• Orange Green 6: It is an acid counterstain that stains the cytoplasm of mature keratinized cells. Components of white are stained orange at different tint intensities.
  • Eosin Azure: This is the second counterstain, a combination of eosin Y, light green SF, and Bismarck brown. Eosin Y stains the cytoplasm of mature squamous cells, nucleoli, red blood cells, and cilia pink. Commonly used eosin stains are EA 31 and EA 50, while EA 65. Light green SF stains the cytoplasm of active cells, such as columnar cells, parabasal squamous cells, and intermediate squamous cells blue. Bismarck Brown Y does not stain anything and is sometimes omitted.
Pap Stain Interpretation

Requirements for Pap Stain

Required reagent and equipment are-

  • Harris’s alum hematoxylin
  • 0.5% (v/v) hydrochloric acid in distilled water.
  • 0.25% (v/v) hydrochloric acid in distilled water
  • Orange G (OG) and EA- 36 or 50 (Eosin – Azure)
  • Ethanol
  • Alcohol
  • Distilled water
  • Xylene
  • Glass Slides
  • Timer
  • Coverslip
  • Mounting media
  • Coplin jars
  • Compound microscope

Reagents Compositions of PAP Stain:

Harris’ hematoxylin

Hematoxylin2.5 grams
Ethanol25 ml
Potassium alum50 grams
Distilled water (50°C)500 ml
Mercuric oxide1-3 grams
Glacial acetic acid20 ml

Orange G 6

Orange G (10% aqueous)25 ml
Alcohol475 ml
Phosphotungstic acid 0 – 8 grams

EA 50

0.04 M light green SF5 ml
0.3M eosin Y10 ml
Phosphotungstic acid1 gram
Alcohol365 ml
Methanol125 ml
Glacial acetic acid10 ml


Fixation: Fix smear according to standard procedure. For example, 95% alcohol or 100% methanol.

Pap Stain Procedure

Procedure 1 (Standard Method):

  1. 95% Ethanol 15 minutes (fixation)
  2. Rinse in tap water
  3. Harris or Gill Hematoxylin 1-3 minutes (Time vary with selection of hematoxylin solution)
  4. Rinse in tap water or Scott’s tap water
  5. 95% Ethanol 10 dips
  6. OG-6 stain for 1.5 minutes.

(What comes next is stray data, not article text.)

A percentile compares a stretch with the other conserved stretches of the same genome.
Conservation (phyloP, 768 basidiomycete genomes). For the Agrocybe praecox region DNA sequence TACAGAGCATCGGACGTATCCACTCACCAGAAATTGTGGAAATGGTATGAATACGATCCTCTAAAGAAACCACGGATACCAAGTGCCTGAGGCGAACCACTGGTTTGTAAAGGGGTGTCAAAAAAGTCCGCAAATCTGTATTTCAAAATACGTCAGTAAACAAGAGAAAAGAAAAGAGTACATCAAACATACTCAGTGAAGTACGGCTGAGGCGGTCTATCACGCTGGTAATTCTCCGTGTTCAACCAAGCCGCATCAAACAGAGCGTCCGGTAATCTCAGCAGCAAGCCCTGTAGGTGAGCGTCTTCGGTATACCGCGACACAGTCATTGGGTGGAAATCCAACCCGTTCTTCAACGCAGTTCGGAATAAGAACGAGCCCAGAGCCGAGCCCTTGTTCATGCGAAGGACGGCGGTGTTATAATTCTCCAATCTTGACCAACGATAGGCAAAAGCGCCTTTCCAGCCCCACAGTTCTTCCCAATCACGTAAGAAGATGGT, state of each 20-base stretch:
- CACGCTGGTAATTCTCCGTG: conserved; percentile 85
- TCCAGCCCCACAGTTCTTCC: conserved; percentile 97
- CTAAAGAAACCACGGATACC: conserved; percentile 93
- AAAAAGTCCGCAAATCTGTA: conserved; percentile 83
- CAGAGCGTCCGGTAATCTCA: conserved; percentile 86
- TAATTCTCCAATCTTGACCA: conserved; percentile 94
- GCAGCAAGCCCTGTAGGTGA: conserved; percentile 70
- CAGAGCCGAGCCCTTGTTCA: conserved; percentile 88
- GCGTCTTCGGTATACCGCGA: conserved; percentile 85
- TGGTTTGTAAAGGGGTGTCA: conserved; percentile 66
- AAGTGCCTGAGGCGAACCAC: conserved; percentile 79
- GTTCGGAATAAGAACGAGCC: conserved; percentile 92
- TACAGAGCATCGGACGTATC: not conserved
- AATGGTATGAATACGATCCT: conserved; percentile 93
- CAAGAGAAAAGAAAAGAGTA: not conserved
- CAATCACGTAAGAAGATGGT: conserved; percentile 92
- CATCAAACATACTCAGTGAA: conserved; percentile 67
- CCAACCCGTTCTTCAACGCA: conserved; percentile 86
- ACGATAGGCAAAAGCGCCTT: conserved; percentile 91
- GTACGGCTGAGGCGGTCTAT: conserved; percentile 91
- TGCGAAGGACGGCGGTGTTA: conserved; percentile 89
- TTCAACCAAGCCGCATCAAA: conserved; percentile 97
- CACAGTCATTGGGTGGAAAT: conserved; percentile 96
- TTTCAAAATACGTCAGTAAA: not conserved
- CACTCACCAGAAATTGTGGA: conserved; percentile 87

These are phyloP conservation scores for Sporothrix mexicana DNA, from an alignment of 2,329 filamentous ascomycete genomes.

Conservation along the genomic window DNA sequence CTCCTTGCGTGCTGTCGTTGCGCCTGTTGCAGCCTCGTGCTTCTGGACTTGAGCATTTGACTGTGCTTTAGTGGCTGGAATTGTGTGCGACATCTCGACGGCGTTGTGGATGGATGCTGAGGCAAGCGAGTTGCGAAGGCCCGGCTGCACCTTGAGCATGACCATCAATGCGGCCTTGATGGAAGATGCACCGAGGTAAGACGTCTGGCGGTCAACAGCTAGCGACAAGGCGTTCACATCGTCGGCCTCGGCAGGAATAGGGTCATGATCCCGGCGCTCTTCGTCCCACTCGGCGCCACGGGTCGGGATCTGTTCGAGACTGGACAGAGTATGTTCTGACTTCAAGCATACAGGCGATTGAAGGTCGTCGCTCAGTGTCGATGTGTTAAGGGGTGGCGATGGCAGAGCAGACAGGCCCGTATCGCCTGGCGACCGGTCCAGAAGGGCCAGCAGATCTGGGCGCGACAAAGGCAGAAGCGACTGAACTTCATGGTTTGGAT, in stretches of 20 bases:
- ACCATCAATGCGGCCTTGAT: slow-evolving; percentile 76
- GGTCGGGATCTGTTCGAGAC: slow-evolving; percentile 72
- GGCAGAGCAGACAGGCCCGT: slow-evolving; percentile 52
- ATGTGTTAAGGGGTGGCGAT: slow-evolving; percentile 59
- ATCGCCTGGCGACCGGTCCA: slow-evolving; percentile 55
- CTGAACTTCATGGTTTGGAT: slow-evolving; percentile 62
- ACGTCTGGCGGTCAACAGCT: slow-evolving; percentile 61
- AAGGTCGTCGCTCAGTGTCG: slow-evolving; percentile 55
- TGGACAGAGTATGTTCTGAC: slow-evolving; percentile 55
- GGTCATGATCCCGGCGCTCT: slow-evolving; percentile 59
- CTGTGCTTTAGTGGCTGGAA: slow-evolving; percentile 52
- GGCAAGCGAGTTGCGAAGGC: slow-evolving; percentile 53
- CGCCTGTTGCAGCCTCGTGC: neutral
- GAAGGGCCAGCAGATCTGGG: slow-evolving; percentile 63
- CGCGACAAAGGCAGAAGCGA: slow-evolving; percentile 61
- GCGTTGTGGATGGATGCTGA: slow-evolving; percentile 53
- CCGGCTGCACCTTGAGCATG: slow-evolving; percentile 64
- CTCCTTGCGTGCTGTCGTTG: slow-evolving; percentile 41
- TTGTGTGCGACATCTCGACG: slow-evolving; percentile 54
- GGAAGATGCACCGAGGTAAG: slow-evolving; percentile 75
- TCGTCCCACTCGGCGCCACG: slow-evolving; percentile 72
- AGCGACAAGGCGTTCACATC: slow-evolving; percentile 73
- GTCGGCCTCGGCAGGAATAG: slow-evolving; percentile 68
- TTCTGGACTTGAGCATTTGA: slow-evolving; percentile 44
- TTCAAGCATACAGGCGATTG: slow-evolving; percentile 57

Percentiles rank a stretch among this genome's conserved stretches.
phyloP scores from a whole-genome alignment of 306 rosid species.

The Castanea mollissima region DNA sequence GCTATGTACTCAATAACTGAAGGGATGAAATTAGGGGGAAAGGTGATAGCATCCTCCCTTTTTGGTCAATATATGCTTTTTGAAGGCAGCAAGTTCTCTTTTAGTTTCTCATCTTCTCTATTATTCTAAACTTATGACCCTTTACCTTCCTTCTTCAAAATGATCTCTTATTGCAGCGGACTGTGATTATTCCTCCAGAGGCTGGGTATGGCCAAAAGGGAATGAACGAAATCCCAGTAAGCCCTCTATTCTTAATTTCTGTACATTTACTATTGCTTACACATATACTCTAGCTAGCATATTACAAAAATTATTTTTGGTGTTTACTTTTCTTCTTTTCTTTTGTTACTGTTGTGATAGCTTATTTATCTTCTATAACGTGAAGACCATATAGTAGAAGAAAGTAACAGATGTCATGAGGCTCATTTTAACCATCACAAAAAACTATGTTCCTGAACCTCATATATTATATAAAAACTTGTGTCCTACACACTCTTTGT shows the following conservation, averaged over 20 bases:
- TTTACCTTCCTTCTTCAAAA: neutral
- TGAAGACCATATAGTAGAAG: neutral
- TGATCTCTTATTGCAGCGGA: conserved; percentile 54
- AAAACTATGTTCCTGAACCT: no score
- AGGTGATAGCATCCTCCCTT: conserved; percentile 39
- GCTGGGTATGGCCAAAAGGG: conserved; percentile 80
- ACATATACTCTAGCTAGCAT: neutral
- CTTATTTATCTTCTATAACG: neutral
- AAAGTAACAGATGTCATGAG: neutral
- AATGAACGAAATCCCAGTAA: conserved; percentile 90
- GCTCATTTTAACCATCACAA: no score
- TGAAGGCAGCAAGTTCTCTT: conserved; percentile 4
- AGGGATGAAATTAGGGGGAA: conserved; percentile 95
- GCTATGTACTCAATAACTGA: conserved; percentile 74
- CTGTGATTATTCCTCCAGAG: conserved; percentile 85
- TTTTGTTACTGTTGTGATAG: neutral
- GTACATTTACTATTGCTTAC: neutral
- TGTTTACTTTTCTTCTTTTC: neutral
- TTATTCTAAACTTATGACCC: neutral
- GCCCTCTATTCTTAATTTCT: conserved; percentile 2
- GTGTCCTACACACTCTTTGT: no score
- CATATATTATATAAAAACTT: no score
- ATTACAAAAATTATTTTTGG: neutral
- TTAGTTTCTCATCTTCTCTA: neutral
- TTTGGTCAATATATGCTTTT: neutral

7. 95% Ethanol 10 dips
  8. EA-50, or Modified EA-50, or EA-65 stain for 2.5 minutes.
  9. 95% Ethanol 10 dips, 2 changes
  10. 100% Ethanol 1 minute
  11. Clear in 2 changes of xylene, 2 minutes each
  12. Mount with permanent mounting medium

Procedure 2 (Modified Pap Procedure):

  • 95% Ethanol 15 minutes (fixation)
  • Distilled water 10 dips, 2 changes
  • Gill Hematoxylin 2 minutes
  • Distilled water 10 dips
  • Scott’s tap water 1 minute
  • Distilled water 10 dips, 2 changes
  • 95% Ethanol 10 dips, 2 changes
  • OG-6 stain for 1-2 minutes
  • 95% Ethanol 10 dips, 3 changes
  • EA-50 or EA-65 stain for 6-10 minutes
  • 95% Ethanol 20-30 dips, 3 changes
  • Absolute ethanol 10 dips
  • Clear in xylene
  • Mount with permanent mounting medium

Procedure 3 (Rapid Economic, Acetic Acid, Papanicolaou Stain Method):

  • 1% acetic acid 10 dips
  • Harris’s Haematoxylin, preheated 60˚ C 10 dips
  • Tap water 10dips
  • 1% acetic acid 10 dips
  • OG-6 10dips
  • 1%acetic acid 10 dips
  • EA-50 10 dips
  • 1% acetic acid 10 dips
  • Methanol 10 dips
  • Xylene 10 dips


PAP Stain Interpretation :

Acidophilic cellsRed
Basophilic cellsBlue Green
High Keratin Cells      Orange
EosinophilOrange Red
Superficial CellsPink
ErythrocytesOrange-red to Dark Pink
Parabasal CellsBlue/Green
Intermediate CellsBlue/Green
Metaplastic CellsMay contain both Blue/Green and Pink
TrichomonasGray – green

Keynote on Pap Staining:

  • A Pap smear, often referred to as a Pap smear, is a screening technique for cervical cancer. Examines your cervix for the presence of precancerous or cancerous cells. The cervix is ​​the opening of the uterus.
  • There are two types of Pap smear procedures: a. Regressive method: first overstaining and then bleaching with hydrochloric acid for differentiation and is commonly used. b. Progressive method – stains are applied in a strict sequence. There is no need for washing or bleaching. It is applicable for samples that do not adhere well to glass.
  • The clinical meanings of Pap smear are in Pap smear (Pap smear), cervical cancer screening, myeloma cancer cell examination of the liver, thyroid cancer screening, cellular carcinomas, examination and characterization of benign tumors, identification of Candida and Chlamydia trachomatis.
  • Pap tests are useful only after age 21 and women who are at increased risk of cancer or infection, are HIV positive, have a weakened immune system from chemotherapy, or an organ transplant. Women age 65 with a history of normal Pap smear results may not need to be tested in the future.
  • Do not allow smears to dry out and can be left in fixative for 3 days if necessary, but prolonged fixation affects staining reaction.
  • Slides must be handled with care during rinsing and washing. Rough handling can wash out the sample.
  • A good Pap smear should contain endocervical cells.